The year of 2011 will be known forever in football circles as the “Year of the Lockout.” Consequently, 2011 was also the year of “no offseason” workout and training programs for NFL players.
The teams and league think that off-season programs are critical to the success of the on-field product, and the players think the contrary. All anyone heard during the course of this non-football spring was how the league would suffer if players were not allowed to participate in the 14-week “Bataan Death March” of football players practicing in shorts, known as organized team activities (OTAs).
Well the regular season is not complete yet but we are past the quarter pole and after the first five weeks of the season, the early returns show that the on-field play in the league is at an all-time high. Thus the term “OTA” should go the way of the Edsel, the VCR, and the 8-track tape into the obscurity of oblivion.
One thing is certain. Without the 14 weeks of mandatory team monitored and controlled offseason programs, mini camps and other redundant activities, NFL players who are self motivated and high character showed up to this year’s camps in shape and ready to perform. The players who are not so naturally self disciplined, motivated and need the constant scrutiny and hands on pushing by teams in order to maintain a modicum of conditioning showed up overweight and out of shape, and as a result have fallen by the wayside. Perhaps this was the NFL’s unwitting way of applying the philosophy of Darwinism to the league by weeding out the less motivated individuals for the good of the league.
The primary values born out of a successful offseason program are team chemistry, familiarity with schemes and playbooks, watching tape and running plays, and building relationships among and between coaches and teammates, etc. Some players recognized at least some of these values by setting up their own group workouts during the lockout. Most of the veterans have the discipline, knowledge and experience to do what is necessary to prepare their bodies in the offseason for the NFL season.
The pundits predicted increased incidence of catastrophic player injury caused by the lack of preparation and training during the regular season. Thus far (and knock on wood, please) there has been no higher incidence of injuries to players. A few purists knew that the true players in the league would not allow the lack of team activities to adversely affect their conditioning discipline. The common belief was also that teams with new coaching staffs or young squads would suffer significantly by the loss of the offseason program. Pundits predicted these green teams would come out of the gate slower than their more veteran brethren. A cursory look at teams playing well after four games shows that these beliefs were unfounded. The Bills (youngest team in football), the 49ers (new coaching staff), Bucs (youth) and the Titans (new staff) are all excelling beyond expectations at this point, while other teams with veteran squads and/or coaching staffs are underachieving (i.e. Eagles, Dolphins, Colts and Cardinals).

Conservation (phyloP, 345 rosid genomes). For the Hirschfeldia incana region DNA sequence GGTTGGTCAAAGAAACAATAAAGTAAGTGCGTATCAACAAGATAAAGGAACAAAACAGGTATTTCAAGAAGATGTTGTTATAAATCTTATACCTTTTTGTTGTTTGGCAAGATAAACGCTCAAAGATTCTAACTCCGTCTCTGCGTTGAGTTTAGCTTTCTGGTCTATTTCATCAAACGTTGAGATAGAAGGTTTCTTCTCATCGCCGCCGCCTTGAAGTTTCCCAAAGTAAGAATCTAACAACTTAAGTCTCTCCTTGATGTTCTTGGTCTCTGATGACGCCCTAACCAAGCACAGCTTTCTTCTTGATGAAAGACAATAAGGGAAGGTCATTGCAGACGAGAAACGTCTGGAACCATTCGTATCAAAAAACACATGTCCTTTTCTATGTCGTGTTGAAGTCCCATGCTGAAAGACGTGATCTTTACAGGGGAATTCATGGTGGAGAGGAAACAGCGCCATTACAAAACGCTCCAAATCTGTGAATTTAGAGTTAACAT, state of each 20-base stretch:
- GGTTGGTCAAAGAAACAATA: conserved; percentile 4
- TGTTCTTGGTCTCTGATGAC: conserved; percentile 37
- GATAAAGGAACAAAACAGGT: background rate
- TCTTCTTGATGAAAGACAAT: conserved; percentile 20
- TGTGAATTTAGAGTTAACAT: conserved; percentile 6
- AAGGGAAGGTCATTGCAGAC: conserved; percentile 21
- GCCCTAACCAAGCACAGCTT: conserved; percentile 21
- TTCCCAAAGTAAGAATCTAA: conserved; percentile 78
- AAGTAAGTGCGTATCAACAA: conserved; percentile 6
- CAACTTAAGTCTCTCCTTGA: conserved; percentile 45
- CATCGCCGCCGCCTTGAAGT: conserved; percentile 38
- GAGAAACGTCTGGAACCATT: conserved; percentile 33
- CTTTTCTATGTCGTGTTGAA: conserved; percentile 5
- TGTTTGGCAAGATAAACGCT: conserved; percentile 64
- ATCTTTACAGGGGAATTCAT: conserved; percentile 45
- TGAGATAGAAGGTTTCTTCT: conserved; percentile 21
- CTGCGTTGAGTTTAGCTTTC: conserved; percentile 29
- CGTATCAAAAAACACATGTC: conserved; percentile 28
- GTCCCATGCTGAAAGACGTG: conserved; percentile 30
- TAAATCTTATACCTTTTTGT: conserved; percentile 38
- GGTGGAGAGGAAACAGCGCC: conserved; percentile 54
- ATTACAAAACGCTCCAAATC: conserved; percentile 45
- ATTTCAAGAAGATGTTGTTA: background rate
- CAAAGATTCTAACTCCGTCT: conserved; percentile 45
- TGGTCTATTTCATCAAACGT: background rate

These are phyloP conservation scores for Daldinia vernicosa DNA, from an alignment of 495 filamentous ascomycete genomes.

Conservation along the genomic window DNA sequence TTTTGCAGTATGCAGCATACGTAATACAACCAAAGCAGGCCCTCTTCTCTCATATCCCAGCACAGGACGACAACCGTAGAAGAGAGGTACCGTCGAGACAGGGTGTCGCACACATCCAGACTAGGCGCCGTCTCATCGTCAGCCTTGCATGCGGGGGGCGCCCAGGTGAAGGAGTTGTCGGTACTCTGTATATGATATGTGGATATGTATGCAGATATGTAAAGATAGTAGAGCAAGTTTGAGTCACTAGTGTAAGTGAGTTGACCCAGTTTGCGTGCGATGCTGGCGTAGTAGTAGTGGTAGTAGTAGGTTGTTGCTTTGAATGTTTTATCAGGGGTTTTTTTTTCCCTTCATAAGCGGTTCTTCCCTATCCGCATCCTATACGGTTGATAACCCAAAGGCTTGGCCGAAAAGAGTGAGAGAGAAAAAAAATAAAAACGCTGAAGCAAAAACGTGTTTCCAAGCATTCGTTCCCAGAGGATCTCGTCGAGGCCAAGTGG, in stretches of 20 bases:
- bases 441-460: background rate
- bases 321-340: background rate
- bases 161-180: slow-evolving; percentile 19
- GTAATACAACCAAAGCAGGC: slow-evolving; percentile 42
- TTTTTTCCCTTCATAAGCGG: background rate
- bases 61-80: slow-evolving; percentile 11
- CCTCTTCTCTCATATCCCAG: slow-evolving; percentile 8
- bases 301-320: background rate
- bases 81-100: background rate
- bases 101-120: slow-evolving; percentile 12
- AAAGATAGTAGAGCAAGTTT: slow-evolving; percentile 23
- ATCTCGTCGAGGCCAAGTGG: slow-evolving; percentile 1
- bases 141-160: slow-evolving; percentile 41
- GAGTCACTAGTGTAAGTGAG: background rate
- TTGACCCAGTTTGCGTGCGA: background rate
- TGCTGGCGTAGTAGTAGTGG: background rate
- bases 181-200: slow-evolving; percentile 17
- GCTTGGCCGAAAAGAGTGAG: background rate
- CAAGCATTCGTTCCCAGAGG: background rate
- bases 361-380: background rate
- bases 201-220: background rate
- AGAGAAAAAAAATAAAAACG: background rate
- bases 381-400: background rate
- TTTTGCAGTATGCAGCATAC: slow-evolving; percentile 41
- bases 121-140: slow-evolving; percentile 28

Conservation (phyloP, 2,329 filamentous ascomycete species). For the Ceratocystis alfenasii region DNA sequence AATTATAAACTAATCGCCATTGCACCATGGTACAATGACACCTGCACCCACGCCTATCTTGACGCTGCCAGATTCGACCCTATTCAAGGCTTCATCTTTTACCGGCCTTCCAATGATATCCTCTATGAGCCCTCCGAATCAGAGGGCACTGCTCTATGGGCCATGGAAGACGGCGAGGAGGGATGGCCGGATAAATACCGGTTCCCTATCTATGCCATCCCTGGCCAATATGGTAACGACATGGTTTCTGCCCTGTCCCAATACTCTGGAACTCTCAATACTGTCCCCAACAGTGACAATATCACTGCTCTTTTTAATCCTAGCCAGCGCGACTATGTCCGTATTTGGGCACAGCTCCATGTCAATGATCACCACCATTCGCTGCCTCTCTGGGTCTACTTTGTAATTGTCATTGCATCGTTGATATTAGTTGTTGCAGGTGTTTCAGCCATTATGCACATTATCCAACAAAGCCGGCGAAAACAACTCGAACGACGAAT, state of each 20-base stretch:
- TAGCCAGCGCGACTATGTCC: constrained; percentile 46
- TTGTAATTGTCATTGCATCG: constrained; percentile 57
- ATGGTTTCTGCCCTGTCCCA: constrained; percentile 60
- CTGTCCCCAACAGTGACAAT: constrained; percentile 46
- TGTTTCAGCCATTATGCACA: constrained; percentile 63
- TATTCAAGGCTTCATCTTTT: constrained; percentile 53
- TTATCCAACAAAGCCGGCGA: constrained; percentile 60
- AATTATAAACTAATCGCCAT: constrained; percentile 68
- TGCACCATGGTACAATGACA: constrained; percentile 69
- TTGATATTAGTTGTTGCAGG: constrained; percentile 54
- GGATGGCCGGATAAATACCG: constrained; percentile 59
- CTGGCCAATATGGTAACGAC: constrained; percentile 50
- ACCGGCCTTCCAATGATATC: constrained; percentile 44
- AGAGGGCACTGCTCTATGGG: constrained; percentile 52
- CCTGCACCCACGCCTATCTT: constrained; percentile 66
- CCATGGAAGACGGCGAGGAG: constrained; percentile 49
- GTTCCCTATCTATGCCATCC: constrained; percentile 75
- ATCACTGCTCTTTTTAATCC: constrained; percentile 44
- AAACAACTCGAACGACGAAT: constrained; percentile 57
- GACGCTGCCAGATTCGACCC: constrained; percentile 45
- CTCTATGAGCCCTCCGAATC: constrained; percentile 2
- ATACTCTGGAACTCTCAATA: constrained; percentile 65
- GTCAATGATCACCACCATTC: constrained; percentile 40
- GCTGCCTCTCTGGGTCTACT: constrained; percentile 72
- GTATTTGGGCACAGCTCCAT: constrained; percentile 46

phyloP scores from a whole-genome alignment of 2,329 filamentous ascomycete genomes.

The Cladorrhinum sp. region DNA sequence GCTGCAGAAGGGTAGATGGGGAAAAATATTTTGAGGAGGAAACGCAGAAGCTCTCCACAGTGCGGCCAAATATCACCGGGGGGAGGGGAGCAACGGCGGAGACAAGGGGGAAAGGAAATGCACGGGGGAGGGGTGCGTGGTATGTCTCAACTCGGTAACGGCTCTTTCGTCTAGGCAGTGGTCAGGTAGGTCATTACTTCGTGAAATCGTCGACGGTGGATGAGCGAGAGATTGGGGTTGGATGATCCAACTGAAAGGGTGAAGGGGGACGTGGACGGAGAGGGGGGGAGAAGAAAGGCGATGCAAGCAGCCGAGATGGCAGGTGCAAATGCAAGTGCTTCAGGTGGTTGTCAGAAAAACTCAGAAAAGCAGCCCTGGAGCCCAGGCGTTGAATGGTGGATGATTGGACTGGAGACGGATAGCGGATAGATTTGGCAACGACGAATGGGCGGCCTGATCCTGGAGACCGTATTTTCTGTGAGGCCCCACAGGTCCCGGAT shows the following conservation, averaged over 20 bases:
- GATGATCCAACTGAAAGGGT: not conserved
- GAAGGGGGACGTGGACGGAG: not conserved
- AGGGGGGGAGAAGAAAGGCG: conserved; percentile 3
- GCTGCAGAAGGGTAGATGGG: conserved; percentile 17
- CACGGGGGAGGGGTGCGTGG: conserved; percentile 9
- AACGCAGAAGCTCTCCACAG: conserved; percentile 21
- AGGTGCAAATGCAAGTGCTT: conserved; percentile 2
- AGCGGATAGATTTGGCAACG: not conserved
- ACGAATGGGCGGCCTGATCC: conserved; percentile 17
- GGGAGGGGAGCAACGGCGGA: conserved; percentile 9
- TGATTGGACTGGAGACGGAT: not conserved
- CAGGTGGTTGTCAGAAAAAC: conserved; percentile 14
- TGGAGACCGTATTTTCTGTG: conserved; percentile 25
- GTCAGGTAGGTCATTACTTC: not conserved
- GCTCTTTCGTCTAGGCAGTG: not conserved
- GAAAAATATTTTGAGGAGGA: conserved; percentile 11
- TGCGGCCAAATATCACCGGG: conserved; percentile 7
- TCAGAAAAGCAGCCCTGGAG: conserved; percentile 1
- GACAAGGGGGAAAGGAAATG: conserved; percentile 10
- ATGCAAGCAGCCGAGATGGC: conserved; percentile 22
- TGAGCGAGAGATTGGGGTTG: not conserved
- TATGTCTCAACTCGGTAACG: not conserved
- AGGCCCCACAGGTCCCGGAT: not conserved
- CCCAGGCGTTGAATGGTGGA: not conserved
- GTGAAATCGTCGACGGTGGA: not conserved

Another yet-to-be realized prediction was that the September brand of football (due to the lack of off-season training) would replicate something between the World League and Division II of the NCAA. After the conclusion of September games, this is the furthest thing from the truth. The games (for the most part) have been well-played, exciting nail-biters, where teams are never out of contention and no leads are safe. There is no decrease in compositions on the field. Everyone predicted that the defense should be ahead of the offense without the rigors and mundane routine of unpadded spring practices. But this has not been the case. Offensive explosions have occurred as often as John Gruden says a player is great, and comebacks just are as commonplace.
Sure, a strong argument can be made that the young players in the league need the extra repetitions of the offseason to hone their crafts at NFL speeds and develop into premier players. This may be especially true at the quarterback position, and by most accounts is an accurate statement.
Working out with teammates, working with coaches on the field, in the classroom and in the film room, learning the playbook, acclimating to a new city without the stress and pressure of the regular season, getting career and personal guidance from mentors, veteran players and coaches — all of these elements are vital. But do we need really need to grind on veteran players from March to August to accomplish the role of developing the younger generations of players? Or perhaps, if the NFL truly desired to improve the youth of the league and the game, it would spend the money to bring back NFL Europe or a minor spring league set up as the true training ground for young players.
This could then be accomplished without grinding their veteran players into the ground. In addition, I can guarantee all fans that the play will only get better as the season progresses as the veterans will be more fresh and rested come the critical months of November and December and then of course the playoff months of January. And there is no denying the lockout’s adverse affect on lingering medical issues that could not be treated with the club’s oversight. However, the early returns show that the NFL’s blinded overemphasis on extended offseason programs has been misappropriated for years.